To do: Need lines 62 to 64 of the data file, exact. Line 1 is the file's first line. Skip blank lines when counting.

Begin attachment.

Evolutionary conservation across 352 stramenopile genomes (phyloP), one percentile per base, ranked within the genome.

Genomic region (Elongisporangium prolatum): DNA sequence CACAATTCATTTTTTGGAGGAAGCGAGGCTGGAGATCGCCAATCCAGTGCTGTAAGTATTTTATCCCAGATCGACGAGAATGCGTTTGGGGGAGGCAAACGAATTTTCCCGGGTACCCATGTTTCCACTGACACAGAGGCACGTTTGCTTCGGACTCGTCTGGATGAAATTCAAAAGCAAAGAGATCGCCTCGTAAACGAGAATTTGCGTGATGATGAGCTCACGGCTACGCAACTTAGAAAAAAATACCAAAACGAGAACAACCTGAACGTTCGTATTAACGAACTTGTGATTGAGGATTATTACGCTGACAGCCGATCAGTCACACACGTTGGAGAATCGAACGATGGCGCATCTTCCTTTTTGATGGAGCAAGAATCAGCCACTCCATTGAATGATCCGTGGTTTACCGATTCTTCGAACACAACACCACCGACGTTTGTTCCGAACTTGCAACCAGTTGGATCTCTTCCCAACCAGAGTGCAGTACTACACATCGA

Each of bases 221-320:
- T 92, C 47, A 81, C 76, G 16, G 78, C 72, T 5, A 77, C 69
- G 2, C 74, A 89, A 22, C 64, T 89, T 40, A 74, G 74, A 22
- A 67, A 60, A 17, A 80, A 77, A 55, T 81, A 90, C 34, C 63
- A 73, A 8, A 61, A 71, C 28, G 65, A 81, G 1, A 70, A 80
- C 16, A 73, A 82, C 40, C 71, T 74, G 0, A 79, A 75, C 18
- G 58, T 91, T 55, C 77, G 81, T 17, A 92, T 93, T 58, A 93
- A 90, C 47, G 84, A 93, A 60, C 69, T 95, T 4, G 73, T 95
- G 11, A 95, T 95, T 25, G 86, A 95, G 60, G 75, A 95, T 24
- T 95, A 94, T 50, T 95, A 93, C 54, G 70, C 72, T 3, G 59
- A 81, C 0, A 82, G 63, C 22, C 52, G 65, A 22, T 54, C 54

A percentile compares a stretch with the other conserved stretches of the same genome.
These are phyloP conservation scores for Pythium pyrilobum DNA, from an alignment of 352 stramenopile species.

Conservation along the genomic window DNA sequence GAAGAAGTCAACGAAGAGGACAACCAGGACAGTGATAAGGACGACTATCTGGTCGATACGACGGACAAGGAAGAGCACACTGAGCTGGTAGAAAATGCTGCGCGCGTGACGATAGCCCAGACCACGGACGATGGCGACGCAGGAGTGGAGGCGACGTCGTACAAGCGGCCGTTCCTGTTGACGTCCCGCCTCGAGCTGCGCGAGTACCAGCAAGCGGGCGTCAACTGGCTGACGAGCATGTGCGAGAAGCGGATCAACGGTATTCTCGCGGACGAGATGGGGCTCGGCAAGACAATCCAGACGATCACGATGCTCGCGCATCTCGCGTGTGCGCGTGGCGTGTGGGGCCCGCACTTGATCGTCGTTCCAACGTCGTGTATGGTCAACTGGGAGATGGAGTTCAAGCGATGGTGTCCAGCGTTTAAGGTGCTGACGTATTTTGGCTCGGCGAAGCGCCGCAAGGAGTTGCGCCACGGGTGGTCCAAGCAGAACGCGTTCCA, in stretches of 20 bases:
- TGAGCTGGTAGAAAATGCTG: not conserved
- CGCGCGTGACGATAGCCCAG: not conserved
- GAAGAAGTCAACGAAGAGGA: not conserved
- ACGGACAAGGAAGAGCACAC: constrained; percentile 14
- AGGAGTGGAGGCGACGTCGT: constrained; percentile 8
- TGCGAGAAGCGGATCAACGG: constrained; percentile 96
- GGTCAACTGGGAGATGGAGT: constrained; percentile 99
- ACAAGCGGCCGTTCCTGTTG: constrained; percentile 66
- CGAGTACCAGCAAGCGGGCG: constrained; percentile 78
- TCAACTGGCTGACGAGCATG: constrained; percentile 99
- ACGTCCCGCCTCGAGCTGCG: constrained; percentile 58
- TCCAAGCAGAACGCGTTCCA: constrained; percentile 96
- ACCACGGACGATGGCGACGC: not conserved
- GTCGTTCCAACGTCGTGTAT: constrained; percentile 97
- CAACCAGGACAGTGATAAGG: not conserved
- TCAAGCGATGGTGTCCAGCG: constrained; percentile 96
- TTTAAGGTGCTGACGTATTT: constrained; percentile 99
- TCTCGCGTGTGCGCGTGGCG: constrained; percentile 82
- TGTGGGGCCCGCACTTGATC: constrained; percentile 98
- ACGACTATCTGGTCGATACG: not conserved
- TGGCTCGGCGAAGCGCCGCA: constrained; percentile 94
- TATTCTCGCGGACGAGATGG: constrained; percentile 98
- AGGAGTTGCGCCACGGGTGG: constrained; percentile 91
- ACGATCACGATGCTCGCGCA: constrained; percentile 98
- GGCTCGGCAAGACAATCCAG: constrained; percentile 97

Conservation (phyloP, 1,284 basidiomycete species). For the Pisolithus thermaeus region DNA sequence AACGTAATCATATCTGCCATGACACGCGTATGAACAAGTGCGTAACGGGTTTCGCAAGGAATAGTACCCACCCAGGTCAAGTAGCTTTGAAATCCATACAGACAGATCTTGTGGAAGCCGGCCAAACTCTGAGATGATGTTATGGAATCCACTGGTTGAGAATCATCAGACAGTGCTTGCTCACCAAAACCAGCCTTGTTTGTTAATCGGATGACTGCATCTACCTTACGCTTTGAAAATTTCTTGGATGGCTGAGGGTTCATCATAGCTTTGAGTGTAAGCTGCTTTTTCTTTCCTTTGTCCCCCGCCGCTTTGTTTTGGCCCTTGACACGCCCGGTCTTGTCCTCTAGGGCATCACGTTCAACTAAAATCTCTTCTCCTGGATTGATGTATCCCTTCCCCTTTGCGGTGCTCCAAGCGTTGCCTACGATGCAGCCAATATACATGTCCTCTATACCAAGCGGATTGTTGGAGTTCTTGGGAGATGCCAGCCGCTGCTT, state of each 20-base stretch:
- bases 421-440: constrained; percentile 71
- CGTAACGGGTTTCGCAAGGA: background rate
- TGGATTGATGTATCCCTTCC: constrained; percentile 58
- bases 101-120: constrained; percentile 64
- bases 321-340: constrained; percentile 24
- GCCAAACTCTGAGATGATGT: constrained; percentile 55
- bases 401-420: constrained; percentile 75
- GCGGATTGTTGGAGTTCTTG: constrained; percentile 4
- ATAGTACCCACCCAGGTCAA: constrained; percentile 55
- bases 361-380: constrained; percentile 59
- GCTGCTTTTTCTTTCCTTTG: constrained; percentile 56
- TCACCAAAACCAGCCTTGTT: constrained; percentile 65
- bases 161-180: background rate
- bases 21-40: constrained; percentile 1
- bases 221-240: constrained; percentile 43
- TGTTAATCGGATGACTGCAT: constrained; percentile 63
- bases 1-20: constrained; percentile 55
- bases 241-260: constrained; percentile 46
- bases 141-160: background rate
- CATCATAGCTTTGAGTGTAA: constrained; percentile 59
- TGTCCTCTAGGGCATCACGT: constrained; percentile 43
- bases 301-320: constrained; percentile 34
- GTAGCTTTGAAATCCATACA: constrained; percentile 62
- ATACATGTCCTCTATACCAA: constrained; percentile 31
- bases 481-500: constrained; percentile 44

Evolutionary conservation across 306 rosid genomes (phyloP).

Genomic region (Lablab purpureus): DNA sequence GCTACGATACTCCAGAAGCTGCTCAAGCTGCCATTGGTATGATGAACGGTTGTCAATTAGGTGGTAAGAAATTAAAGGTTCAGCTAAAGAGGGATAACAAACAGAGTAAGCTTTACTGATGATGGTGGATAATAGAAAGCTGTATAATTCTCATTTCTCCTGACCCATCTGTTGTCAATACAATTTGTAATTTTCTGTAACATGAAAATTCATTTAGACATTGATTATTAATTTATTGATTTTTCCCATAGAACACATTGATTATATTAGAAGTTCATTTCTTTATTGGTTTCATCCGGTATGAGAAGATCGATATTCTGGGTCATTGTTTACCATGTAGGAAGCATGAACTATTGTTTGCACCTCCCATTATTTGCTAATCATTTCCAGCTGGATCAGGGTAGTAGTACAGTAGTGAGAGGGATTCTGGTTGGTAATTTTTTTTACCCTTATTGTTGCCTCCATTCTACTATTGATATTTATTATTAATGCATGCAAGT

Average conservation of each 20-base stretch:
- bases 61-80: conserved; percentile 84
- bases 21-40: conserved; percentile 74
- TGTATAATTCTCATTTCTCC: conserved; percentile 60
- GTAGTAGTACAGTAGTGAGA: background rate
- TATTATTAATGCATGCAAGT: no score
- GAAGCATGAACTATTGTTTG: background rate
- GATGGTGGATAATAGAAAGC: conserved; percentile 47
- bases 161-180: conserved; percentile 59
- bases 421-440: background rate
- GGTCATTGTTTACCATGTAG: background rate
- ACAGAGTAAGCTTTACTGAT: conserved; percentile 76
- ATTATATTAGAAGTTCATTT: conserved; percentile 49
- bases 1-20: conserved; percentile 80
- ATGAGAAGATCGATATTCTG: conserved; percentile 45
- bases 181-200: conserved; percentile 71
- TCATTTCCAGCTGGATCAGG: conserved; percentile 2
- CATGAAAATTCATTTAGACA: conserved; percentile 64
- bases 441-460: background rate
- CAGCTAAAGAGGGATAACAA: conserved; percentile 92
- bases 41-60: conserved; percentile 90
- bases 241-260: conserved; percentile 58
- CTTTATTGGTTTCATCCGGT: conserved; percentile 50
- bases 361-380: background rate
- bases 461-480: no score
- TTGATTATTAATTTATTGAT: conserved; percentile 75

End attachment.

- CATCATAGCTTTGAGTGTAA: constrained; percentile 59
- TGTCCTCTAGGGCATCACGT: constrained; percentile 43
- bases 301-320: constrained; percentile 34